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Journal Article

Immune competence and spleen size scale with colony status in the naked mole-rat


Barker,  Alison J.
Max-Delbrück-Center for Molecular Medicine in the Helmholtz Association (MDC), Laboratory for Molecular Physiology of Somatic Sensation, Robert-Rössle Straße 10, D-13125 Berlin, Germany.;
Social Systems and Circuits Group, Max Planck Institute for Brain Research, Max Planck Society;

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Bégay, V., Cirovic, B., Barker, A. J., Klopfleisch, R., Hart, D. W., Bennett, N. C., et al. (2022). Immune competence and spleen size scale with colony status in the naked mole-rat. Open Biol, 12(4): 210292. doi:10.1098/rsob.210292.

Cite as: https://hdl.handle.net/21.11116/0000-000A-3379-5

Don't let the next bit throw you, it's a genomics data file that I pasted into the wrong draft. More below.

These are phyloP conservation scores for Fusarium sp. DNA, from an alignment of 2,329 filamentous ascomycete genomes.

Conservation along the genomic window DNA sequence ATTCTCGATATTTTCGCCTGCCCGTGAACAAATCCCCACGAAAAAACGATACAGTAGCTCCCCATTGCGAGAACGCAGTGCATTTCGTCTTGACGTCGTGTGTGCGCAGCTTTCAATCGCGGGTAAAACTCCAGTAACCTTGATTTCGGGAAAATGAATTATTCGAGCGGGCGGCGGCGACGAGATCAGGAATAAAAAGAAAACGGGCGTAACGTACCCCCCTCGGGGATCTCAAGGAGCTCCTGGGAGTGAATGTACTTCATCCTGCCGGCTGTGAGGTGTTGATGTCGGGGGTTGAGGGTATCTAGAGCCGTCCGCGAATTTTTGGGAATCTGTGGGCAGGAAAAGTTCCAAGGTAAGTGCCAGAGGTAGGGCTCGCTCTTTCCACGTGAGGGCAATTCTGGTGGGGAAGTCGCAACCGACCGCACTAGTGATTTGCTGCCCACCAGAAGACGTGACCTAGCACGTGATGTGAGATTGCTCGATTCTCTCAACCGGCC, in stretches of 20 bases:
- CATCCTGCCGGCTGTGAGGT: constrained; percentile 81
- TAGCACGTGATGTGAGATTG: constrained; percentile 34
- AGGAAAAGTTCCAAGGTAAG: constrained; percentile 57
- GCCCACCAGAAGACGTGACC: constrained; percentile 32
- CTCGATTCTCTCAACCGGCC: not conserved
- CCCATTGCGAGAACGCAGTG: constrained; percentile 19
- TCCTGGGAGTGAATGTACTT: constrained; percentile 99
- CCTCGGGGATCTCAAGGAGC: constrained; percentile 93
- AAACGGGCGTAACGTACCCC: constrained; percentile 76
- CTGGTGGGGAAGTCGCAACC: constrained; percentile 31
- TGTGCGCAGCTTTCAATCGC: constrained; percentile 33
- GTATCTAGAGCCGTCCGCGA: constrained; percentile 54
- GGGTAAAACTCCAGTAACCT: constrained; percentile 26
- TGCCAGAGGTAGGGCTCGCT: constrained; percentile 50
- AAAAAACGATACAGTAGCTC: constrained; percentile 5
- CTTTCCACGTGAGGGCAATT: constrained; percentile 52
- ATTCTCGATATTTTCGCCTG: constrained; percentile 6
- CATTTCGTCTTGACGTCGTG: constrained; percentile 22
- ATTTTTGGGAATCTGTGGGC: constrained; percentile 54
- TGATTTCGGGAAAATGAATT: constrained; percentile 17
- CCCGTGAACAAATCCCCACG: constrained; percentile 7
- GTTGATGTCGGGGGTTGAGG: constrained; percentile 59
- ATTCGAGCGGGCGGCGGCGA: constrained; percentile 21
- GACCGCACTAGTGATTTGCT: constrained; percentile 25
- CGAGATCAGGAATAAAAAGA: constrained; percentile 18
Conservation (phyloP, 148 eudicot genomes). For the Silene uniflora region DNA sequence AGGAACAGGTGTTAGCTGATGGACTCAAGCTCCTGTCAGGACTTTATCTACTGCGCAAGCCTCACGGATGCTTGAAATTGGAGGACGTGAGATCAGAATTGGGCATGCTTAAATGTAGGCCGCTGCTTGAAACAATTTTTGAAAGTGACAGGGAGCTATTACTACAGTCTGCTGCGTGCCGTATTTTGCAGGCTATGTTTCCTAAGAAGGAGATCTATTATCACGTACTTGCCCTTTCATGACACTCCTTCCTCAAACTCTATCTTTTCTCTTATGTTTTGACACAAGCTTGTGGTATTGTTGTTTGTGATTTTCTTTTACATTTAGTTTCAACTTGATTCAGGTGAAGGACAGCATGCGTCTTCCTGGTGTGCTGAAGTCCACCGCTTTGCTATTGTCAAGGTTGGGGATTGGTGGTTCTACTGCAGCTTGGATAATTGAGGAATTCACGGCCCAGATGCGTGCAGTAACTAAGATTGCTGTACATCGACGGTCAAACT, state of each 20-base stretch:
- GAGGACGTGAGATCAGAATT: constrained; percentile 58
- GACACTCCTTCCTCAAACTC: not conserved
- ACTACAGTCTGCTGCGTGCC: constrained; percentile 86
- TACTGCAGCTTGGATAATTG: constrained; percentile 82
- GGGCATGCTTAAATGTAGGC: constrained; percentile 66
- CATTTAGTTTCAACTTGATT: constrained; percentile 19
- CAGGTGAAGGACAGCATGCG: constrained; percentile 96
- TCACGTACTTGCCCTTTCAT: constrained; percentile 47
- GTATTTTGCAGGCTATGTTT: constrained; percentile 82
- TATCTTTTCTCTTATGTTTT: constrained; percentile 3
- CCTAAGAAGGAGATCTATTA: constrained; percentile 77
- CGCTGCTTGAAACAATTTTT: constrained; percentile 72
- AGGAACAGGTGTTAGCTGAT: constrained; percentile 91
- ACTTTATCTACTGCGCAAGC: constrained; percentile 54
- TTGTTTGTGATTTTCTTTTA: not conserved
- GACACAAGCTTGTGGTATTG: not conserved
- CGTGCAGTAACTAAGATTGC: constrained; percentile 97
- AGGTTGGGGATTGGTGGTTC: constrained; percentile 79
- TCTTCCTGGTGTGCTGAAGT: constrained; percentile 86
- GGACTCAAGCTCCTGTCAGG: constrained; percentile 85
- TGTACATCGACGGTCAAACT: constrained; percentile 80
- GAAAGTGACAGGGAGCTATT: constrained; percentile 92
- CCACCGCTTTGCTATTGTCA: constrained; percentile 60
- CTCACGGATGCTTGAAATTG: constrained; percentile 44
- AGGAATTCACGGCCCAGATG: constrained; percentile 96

Naked mole-rats (NM-R; Heterocephalus glaber) live in multi-generational colonies with a social hierarchy, and show low cancer incidence and long life-spans. Here we asked if an immune component might underlie such extreme physiology. The largest lymphoid organ is the spleen, which plays an essential role in responding to immunological insults and may participate in combating cancer and slowing ageing. We investigated the anatomy, molecular composition and function of the NM-R spleen using RNA-sequencing and histological analysis in healthy NM-Rs. Spleen size in healthy NM-Rs showed considerable inter-individual variability, with some animals displaying enlarged spleens. In all healthy NM-Rs, the spleen is a major site of adult haematopoiesis under normal physiological conditions. However, myeloid-to-lymphoid cell ratio is increased and splenic marginal zone showed markedly altered morphology when compared to other rodents. Healthy NM-Rs with enlarged spleens showed potentially better anti-microbial profiles and were much more likely to have a high rank within the colony. We propose that the anatomical plasticity of the spleen might be regulated by social interaction and gives immunological advantage to increase the lifespan of higher-ranked animals.